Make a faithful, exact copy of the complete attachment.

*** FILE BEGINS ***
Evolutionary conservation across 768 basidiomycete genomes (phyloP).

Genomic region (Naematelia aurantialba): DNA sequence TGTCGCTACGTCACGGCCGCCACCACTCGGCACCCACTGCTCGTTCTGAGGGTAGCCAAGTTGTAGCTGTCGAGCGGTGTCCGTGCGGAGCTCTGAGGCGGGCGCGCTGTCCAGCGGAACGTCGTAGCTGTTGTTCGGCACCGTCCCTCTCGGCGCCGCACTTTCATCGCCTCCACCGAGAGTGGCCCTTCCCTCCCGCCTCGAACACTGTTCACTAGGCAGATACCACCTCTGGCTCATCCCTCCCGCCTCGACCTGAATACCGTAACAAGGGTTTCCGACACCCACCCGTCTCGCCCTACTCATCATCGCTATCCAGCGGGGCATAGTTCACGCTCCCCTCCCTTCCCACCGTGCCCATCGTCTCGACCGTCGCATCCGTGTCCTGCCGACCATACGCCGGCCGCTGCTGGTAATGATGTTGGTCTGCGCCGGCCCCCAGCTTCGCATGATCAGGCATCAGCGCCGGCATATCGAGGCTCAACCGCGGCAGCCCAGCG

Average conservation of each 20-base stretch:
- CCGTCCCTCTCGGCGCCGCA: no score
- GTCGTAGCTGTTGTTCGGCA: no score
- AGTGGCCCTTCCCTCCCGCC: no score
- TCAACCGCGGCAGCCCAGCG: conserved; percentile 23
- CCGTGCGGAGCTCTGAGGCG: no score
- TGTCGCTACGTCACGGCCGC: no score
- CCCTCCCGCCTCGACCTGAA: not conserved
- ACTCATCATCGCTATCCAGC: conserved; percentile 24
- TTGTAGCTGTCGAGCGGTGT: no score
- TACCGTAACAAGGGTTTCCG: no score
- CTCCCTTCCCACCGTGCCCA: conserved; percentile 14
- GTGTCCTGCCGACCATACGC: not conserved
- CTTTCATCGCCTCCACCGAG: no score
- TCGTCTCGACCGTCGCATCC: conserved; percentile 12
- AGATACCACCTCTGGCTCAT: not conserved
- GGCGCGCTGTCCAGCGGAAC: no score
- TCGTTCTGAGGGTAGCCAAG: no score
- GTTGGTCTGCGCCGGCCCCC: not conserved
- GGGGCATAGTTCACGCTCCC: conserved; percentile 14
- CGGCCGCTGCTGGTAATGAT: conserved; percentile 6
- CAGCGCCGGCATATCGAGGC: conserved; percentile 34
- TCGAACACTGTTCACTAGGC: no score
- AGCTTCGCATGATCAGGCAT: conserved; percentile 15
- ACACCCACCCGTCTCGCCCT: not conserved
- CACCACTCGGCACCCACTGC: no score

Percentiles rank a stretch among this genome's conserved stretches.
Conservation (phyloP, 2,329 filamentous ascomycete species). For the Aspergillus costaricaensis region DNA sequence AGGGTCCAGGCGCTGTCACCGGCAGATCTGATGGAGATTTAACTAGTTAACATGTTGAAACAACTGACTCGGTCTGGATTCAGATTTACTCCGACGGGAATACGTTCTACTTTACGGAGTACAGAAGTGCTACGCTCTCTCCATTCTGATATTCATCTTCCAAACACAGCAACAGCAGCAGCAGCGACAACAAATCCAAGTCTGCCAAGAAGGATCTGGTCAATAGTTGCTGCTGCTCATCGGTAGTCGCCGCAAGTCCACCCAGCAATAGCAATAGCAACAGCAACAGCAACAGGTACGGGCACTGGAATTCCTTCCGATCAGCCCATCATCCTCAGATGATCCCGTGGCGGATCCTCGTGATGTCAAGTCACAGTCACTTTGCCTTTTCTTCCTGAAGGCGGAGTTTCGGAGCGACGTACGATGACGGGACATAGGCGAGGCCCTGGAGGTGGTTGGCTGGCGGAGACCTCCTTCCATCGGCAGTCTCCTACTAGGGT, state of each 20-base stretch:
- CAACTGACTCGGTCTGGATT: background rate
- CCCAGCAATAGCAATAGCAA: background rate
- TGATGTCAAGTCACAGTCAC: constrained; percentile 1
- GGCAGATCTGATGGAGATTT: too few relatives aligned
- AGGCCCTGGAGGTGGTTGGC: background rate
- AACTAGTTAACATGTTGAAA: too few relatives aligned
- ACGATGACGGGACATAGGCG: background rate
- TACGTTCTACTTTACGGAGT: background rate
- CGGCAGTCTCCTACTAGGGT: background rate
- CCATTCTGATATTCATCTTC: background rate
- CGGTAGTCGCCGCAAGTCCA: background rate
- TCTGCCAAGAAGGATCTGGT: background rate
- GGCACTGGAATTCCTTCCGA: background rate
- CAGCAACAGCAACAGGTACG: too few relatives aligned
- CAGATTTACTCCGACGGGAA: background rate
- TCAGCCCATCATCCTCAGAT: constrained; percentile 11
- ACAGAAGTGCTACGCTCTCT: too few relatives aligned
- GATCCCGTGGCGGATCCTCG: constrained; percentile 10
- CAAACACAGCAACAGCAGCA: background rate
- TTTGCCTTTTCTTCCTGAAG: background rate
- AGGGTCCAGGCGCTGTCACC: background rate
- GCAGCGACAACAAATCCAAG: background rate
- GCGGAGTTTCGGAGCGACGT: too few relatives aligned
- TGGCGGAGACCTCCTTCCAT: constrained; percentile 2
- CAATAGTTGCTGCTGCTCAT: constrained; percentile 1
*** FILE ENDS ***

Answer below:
Evolutionary conservation across 768 basidiomycete genomes (phyloP).

Genomic region (Naematelia aurantialba): DNA sequence TGTCGCTACGTCACGGCCGCCACCACTCGGCACCCACTGCTCGTTCTGAGGGTAGCCAAGTTGTAGCTGTCGAGCGGTGTCCGTGCGGAGCTCTGAGGCGGGCGCGCTGTCCAGCGGAACGTCGTAGCTGTTGTTCGGCACCGTCCCTCTCGGCGCCGCACTTTCATCGCCTCCACCGAGAGTGGCCCTTCCCTCCCGCCTCGAACACTGTTCACTAGGCAGATACCACCTCTGGCTCATCCCTCCCGCCTCGACCTGAATACCGTAACAAGGGTTTCCGACACCCACCCGTCTCGCCCTACTCATCATCGCTATCCAGCGGGGCATAGTTCACGCTCCCCTCCCTTCCCACCGTGCCCATCGTCTCGACCGTCGCATCCGTGTCCTGCCGACCATACGCCGGCCGCTGCTGGTAATGATGTTGGTCTGCGCCGGCCCCCAGCTTCGCATGATCAGGCATCAGCGCCGGCATATCGAGGCTCAACCGCGGCAGCCCAGCG

Average conservation of each 20-base stretch:
- CCGTCCCTCTCGGCGCCGCA: no score
- GTCGTAGCTGTTGTTCGGCA: no score
- AGTGGCCCTTCCCTCCCGCC: no score
- TCAACCGCGGCAGCCCAGCG: conserved; percentile 23
- CCGTGCGGAGCTCTGAGGCG: no score
- TGTCGCTACGTCACGGCCGC: no score
- CCCTCCCGCCTCGACCTGAA: not conserved
- ACTCATCATCGCTATCCAGC: conserved; percentile 24
- TTGTAGCTGTCGAGCGGTGT: no score
- TACCGTAACAAGGGTTTCCG: no score
- CTCCCTTCCCACCGTGCCCA: conserved; percentile 14
- GTGTCCTGCCGACCATACGC: not conserved
- CTTTCATCGCCTCCACCGAG: no score
- TCGTCTCGACCGTCGCATCC: conserved; percentile 12
- AGATACCACCTCTGGCTCAT: not conserved
- GGCGCGCTGTCCAGCGGAAC: no score
- TCGTTCTGAGGGTAGCCAAG: no score
- GTTGGTCTGCGCCGGCCCCC: not conserved
- GGGGCATAGTTCACGCTCCC: conserved; percentile 14
- CGGCCGCTGCTGGTAATGAT: conserved; percentile 6
- CAGCGCCGGCATATCGAGGC: conserved; percentile 34
- TCGAACACTGTTCACTAGGC: no score
- AGCTTCGCATGATCAGGCAT: conserved; percentile 15
- ACACCCACCCGTCTCGCCCT: not conserved
- CACCACTCGGCACCCACTGC: no score

Percentiles rank a stretch among this genome's conserved stretches.
Conservation (phyloP, 2,329 filamentous ascomycete species). For the Aspergillus costaricaensis region DNA sequence AGGGTCCAGGCGCTGTCACCGGCAGATCTGATGGAGATTTAACTAGTTAACATGTTGAAACAACTGACTCGGTCTGGATTCAGATTTACTCCGACGGGAATACGTTCTACTTTACGGAGTACAGAAGTGCTACGCTCTCTCCATTCTGATATTCATCTTCCAAACACAGCAACAGCAGCAGCAGCGACAACAAATCCAAGTCTGCCAAGAAGGATCTGGTCAATAGTTGCTGCTGCTCATCGGTAGTCGCCGCAAGTCCACCCAGCAATAGCAATAGCAACAGCAACAGCAACAGGTACGGGCACTGGAATTCCTTCCGATCAGCCCATCATCCTCAGATGATCCCGTGGCGGATCCTCGTGATGTCAAGTCACAGTCACTTTGCCTTTTCTTCCTGAAGGCGGAGTTTCGGAGCGACGTACGATGACGGGACATAGGCGAGGCCCTGGAGGTGGTTGGCTGGCGGAGACCTCCTTCCATCGGCAGTCTCCTACTAGGGT, state of each 20-base stretch:
- CAACTGACTCGGTCTGGATT: background rate
- CCCAGCAATAGCAATAGCAA: background rate
- TGATGTCAAGTCACAGTCAC: constrained; percentile 1
- GGCAGATCTGATGGAGATTT: too few relatives aligned
- AGGCCCTGGAGGTGGTTGGC: background rate
- AACTAGTTAACATGTTGAAA: too few relatives aligned
- ACGATGACGGGACATAGGCG: background rate
- TACGTTCTACTTTACGGAGT: background rate
- CGGCAGTCTCCTACTAGGGT: background rate
- CCATTCTGATATTCATCTTC: background rate
- CGGTAGTCGCCGCAAGTCCA: background rate
- TCTGCCAAGAAGGATCTGGT: background rate
- GGCACTGGAATTCCTTCCGA: background rate
- CAGCAACAGCAACAGGTACG: too few relatives aligned
- CAGATTTACTCCGACGGGAA: background rate
- TCAGCCCATCATCCTCAGAT: constrained; percentile 11
- ACAGAAGTGCTACGCTCTCT: too few relatives aligned
- GATCCCGTGGCGGATCCTCG: constrained; percentile 10
- CAAACACAGCAACAGCAGCA: background rate
- TTTGCCTTTTCTTCCTGAAG: background rate
- AGGGTCCAGGCGCTGTCACC: background rate
- GCAGCGACAACAAATCCAAG: background rate
- GCGGAGTTTCGGAGCGACGT: too few relatives aligned
- TGGCGGAGACCTCCTTCCAT: constrained; percentile 2
- CAATAGTTGCTGCTGCTCAT: constrained; percentile 1